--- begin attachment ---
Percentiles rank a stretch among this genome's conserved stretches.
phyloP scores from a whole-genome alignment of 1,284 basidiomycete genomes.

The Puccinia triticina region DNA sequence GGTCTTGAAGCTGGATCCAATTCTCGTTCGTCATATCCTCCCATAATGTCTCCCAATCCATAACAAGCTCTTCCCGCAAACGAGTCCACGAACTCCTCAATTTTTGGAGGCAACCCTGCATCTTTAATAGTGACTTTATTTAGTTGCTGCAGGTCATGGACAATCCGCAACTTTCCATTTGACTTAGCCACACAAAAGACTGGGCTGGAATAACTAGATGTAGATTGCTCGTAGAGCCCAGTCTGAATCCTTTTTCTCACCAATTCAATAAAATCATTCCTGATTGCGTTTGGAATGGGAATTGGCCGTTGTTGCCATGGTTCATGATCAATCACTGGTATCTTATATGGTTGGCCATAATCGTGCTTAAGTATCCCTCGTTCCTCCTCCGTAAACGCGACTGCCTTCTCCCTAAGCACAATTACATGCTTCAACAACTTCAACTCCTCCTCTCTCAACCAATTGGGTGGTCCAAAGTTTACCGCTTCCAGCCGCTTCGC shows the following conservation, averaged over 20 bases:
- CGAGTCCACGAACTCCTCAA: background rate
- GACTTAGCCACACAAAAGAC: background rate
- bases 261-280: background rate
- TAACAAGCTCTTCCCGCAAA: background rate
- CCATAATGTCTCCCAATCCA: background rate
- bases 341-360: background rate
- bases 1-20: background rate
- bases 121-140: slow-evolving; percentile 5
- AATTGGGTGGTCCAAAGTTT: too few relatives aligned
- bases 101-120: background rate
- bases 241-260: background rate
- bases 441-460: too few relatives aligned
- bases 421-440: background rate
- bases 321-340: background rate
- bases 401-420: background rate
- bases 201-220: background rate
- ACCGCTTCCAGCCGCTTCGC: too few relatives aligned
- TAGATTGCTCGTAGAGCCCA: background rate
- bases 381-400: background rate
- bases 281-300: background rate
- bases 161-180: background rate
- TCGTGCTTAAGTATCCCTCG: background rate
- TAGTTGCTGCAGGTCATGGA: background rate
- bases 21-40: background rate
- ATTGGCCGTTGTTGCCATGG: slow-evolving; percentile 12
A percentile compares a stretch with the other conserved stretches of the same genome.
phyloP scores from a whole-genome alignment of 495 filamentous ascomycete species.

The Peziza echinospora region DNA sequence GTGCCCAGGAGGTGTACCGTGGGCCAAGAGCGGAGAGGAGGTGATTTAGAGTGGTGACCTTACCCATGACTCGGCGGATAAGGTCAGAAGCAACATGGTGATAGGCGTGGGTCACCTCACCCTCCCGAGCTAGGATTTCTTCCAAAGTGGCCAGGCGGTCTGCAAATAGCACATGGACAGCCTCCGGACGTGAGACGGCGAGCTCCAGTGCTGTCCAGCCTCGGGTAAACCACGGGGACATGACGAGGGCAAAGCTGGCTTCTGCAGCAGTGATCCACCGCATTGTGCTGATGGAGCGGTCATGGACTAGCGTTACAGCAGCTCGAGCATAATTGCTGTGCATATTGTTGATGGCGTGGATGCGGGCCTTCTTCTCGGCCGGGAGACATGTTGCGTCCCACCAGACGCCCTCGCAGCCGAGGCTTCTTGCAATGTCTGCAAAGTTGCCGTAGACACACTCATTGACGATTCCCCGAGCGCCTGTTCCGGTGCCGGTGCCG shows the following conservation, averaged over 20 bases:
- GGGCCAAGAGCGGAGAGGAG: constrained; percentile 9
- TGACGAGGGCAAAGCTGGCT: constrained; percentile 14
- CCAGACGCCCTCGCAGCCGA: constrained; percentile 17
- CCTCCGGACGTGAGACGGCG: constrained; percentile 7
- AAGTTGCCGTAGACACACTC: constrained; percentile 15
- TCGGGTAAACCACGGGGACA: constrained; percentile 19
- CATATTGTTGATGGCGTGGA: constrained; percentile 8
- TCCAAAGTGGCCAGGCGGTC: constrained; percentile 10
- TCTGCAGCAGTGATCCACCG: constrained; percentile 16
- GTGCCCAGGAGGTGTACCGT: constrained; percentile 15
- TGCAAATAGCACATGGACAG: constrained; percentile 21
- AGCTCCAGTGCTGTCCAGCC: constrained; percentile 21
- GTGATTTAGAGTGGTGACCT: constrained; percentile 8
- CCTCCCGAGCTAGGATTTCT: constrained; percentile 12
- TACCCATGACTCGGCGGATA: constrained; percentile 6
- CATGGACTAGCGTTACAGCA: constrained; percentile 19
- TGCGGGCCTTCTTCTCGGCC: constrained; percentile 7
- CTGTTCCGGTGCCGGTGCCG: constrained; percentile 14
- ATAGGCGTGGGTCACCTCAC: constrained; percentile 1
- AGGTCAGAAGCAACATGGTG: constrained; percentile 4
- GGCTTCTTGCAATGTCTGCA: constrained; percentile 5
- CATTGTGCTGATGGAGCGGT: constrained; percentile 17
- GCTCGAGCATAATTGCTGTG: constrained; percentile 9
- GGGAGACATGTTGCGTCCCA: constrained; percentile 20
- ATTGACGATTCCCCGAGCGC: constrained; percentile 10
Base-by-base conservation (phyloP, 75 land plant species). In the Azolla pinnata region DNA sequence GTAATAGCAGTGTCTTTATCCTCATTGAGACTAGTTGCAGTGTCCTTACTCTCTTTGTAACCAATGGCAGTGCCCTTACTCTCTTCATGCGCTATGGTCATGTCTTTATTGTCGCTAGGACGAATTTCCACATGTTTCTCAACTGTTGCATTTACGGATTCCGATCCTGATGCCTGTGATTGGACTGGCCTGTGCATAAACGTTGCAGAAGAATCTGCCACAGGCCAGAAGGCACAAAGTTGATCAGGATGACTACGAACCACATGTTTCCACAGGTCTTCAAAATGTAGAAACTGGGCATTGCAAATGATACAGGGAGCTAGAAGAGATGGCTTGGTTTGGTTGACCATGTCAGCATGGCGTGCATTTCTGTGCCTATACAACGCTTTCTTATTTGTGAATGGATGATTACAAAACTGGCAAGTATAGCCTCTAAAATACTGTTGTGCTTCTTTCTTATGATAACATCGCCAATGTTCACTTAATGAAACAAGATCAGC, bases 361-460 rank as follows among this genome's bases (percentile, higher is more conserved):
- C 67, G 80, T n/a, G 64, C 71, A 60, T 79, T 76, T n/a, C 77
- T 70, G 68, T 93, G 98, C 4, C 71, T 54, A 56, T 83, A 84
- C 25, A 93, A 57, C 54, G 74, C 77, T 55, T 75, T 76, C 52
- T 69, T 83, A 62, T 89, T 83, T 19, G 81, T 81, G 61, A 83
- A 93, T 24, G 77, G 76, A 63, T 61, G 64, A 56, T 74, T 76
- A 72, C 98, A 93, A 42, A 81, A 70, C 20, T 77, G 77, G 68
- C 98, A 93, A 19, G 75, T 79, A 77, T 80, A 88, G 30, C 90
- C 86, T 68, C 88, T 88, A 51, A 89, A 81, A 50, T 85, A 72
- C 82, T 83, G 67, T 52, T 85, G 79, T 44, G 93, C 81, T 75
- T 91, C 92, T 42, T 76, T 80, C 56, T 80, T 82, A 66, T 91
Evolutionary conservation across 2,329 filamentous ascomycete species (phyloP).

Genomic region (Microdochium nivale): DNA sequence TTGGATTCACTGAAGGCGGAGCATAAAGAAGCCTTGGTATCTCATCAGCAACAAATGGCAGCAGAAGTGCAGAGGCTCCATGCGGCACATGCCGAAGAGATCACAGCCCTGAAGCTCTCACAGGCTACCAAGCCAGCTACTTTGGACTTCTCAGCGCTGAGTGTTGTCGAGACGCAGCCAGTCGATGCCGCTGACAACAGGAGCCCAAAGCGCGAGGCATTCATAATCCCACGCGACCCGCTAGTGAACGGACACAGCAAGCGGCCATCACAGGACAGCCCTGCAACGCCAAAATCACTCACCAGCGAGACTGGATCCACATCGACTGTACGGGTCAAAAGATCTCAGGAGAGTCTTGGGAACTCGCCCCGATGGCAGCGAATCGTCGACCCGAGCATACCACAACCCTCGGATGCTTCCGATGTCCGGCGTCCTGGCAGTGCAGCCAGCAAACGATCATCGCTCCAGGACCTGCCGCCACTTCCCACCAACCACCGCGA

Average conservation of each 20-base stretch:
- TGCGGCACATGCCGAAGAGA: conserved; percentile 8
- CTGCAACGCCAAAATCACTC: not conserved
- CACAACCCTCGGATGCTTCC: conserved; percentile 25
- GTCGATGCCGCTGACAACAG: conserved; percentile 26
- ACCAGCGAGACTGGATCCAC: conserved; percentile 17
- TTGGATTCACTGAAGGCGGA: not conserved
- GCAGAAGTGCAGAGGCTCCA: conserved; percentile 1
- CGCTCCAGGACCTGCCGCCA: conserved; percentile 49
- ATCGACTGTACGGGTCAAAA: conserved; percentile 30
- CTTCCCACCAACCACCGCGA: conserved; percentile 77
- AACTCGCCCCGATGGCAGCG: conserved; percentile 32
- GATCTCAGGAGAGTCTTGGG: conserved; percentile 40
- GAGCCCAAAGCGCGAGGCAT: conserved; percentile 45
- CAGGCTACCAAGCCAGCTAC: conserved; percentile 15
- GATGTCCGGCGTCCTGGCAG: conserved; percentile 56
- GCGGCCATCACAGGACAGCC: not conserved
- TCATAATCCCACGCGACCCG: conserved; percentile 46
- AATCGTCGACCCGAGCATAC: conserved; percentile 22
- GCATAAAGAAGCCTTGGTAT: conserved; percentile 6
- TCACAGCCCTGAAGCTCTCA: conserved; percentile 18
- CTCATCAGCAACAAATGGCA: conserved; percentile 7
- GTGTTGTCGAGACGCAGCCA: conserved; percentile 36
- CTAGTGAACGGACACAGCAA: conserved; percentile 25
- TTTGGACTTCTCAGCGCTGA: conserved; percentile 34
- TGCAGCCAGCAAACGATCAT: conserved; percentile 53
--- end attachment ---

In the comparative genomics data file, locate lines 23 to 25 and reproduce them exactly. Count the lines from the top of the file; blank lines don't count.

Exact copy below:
- bases 281-300: background rate
- bases 161-180: background rate
- TCGTGCTTAAGTATCCCTCG: background rate